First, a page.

The abundant bacterial protein called HU has the ability to wrap and bend DNA in vitro, and thus it has long been thought to play a role in DNA supercoiling. In the absence of HU, Escherichia coli formed tiny colonies on agar, rapidly accumulated suppressor mutations, and was hypersensitive to novobiocin. Three types of evidence implicated gyrase in the suppression of an HU deficiency. First, spontaneous suppressors that restored normal growth and reduced sensitivity to novobiocin mapped in gyrB, one of the genes encoding DNA gyrase. Second, a pair of known gyrB mutations (gyrB-203 Ts gyrB-221 Nov(R)) allowed normal growth at permissive (30°C) but not at intermediate (37°C) conditions. Third, introduction of a gyrB-expressing plasmid restored normal colony size. DNA supercoiling comparisons showed that chromosomal supercoiling decreased in the absence of HU and increased toward wild-type levels in the presence of a spontaneous gyrB suppressor. Taken together, these data establish that HU has a physiological role in chromosomal DNA topology, probably by facilitating the action of gyrase.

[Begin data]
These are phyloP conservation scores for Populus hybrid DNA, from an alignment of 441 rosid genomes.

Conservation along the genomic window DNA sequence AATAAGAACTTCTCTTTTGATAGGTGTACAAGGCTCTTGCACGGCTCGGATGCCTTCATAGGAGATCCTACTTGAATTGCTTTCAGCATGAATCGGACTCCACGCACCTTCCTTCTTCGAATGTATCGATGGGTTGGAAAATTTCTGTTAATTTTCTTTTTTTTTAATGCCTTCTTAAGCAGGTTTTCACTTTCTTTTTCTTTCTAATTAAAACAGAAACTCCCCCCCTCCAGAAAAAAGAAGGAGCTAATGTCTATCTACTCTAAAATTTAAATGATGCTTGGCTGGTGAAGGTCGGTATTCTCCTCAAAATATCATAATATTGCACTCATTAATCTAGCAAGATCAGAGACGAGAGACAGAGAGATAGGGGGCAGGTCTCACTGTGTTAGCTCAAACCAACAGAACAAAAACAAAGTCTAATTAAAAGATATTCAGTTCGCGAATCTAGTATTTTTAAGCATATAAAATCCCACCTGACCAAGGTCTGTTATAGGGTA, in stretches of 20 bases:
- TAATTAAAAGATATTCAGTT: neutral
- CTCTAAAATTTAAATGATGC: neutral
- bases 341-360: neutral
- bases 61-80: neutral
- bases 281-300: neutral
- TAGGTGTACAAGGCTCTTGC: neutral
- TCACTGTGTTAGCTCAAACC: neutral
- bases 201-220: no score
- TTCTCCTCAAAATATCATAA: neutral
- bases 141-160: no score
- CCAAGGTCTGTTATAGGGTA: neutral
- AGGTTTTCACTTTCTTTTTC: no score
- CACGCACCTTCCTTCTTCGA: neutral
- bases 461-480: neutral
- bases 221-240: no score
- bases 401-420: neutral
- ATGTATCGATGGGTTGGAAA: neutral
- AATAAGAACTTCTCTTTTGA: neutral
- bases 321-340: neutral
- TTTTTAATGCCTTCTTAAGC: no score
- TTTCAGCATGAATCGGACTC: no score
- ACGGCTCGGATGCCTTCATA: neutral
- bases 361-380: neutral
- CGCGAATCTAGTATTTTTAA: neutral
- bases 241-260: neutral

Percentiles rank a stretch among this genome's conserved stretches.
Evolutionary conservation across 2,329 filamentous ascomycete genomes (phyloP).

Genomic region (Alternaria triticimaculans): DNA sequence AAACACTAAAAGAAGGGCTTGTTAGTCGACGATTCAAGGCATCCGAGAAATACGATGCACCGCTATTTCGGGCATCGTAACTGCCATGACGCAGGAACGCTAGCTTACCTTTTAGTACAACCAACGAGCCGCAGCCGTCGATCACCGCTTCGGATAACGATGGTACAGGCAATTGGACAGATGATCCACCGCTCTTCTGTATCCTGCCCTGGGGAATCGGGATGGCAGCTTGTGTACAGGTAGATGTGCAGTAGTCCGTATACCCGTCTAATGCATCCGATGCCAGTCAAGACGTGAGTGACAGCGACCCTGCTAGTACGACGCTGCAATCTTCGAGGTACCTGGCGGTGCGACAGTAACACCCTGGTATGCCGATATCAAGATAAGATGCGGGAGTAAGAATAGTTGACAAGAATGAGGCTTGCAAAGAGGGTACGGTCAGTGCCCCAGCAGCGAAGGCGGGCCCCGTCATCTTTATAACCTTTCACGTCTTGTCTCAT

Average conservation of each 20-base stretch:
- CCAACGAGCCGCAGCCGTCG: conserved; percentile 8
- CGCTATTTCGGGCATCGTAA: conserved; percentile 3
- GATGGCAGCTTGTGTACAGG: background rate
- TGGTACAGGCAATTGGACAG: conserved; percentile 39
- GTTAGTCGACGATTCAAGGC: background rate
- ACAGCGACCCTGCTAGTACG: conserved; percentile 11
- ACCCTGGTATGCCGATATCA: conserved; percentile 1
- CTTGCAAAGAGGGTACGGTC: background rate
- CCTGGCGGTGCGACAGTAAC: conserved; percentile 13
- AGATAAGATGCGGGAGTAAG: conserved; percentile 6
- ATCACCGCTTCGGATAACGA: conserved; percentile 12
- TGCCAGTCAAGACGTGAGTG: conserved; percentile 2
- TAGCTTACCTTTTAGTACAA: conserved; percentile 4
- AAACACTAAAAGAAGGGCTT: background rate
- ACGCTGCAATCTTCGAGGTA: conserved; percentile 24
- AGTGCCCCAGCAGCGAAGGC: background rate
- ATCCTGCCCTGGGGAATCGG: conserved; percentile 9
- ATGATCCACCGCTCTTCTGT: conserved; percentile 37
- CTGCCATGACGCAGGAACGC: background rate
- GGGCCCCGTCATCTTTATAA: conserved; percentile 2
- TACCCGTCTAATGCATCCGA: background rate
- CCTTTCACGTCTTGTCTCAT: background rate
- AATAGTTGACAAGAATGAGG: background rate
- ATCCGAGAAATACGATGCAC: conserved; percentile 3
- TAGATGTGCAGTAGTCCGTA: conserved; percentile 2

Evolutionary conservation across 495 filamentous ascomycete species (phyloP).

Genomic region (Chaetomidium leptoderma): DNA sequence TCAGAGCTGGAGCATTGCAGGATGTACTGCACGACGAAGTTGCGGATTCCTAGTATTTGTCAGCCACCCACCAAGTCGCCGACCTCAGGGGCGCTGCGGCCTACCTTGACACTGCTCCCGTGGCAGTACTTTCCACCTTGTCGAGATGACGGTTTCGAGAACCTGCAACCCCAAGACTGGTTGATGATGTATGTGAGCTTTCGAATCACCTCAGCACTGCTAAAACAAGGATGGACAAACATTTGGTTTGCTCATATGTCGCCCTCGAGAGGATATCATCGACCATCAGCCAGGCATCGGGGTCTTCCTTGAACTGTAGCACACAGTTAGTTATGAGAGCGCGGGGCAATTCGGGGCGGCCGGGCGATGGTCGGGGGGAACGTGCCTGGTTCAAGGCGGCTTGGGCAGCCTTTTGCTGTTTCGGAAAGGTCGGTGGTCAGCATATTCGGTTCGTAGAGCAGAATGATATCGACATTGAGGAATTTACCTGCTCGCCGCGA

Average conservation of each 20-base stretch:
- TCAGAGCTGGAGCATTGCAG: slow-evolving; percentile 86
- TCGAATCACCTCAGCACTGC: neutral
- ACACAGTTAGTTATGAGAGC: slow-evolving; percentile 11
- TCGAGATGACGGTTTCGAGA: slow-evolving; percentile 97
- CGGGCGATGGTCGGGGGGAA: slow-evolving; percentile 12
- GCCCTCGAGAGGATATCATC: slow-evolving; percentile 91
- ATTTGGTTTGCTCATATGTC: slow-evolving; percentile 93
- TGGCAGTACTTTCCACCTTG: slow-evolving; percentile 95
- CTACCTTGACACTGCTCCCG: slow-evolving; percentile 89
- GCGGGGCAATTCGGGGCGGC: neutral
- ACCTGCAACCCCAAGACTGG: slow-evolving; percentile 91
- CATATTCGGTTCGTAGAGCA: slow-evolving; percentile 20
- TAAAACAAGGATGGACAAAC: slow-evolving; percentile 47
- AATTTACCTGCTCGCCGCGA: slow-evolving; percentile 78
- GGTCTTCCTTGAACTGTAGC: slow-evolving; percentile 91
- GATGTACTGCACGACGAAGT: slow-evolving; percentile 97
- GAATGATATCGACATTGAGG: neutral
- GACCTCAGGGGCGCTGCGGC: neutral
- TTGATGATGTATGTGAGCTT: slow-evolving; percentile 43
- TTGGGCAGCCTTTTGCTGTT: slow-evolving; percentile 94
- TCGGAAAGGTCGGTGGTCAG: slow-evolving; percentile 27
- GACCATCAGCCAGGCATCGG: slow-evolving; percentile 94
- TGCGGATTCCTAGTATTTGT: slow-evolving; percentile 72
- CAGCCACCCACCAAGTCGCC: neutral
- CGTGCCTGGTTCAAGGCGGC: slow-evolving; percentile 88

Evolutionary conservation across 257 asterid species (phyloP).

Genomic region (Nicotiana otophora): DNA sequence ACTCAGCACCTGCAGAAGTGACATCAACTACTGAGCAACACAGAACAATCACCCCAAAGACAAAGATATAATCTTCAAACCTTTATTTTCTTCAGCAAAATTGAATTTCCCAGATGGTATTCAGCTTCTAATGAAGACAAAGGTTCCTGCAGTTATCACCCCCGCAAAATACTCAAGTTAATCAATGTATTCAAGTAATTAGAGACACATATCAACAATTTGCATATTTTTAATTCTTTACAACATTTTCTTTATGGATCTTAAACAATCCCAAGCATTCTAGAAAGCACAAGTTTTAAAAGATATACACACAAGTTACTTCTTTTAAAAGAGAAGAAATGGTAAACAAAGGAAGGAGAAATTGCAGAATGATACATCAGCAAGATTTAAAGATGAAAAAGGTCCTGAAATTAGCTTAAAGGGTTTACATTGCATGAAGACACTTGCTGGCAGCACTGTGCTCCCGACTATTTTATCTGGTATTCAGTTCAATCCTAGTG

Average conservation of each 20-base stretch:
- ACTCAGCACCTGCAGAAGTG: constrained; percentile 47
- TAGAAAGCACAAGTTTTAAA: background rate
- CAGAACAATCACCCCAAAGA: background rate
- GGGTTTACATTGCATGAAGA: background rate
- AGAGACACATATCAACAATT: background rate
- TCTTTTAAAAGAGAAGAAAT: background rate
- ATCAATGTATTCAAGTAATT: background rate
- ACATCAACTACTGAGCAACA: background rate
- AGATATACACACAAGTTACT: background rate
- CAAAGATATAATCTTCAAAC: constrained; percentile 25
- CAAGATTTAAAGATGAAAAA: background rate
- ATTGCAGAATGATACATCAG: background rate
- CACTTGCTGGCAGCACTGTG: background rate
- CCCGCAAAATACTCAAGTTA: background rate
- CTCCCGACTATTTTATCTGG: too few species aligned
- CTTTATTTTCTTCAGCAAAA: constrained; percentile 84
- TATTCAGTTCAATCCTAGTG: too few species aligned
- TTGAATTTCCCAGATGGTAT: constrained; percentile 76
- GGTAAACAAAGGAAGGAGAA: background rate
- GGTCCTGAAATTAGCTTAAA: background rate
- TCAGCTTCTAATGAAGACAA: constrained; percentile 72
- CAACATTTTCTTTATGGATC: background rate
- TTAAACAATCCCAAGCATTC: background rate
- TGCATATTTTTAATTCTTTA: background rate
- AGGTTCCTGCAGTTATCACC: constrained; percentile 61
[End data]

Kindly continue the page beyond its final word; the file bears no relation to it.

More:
All Science Journal Classification (ASJC) codes
- Structural Biology
- Molecular Biology
- Escherichia coli
- Suppressor mutation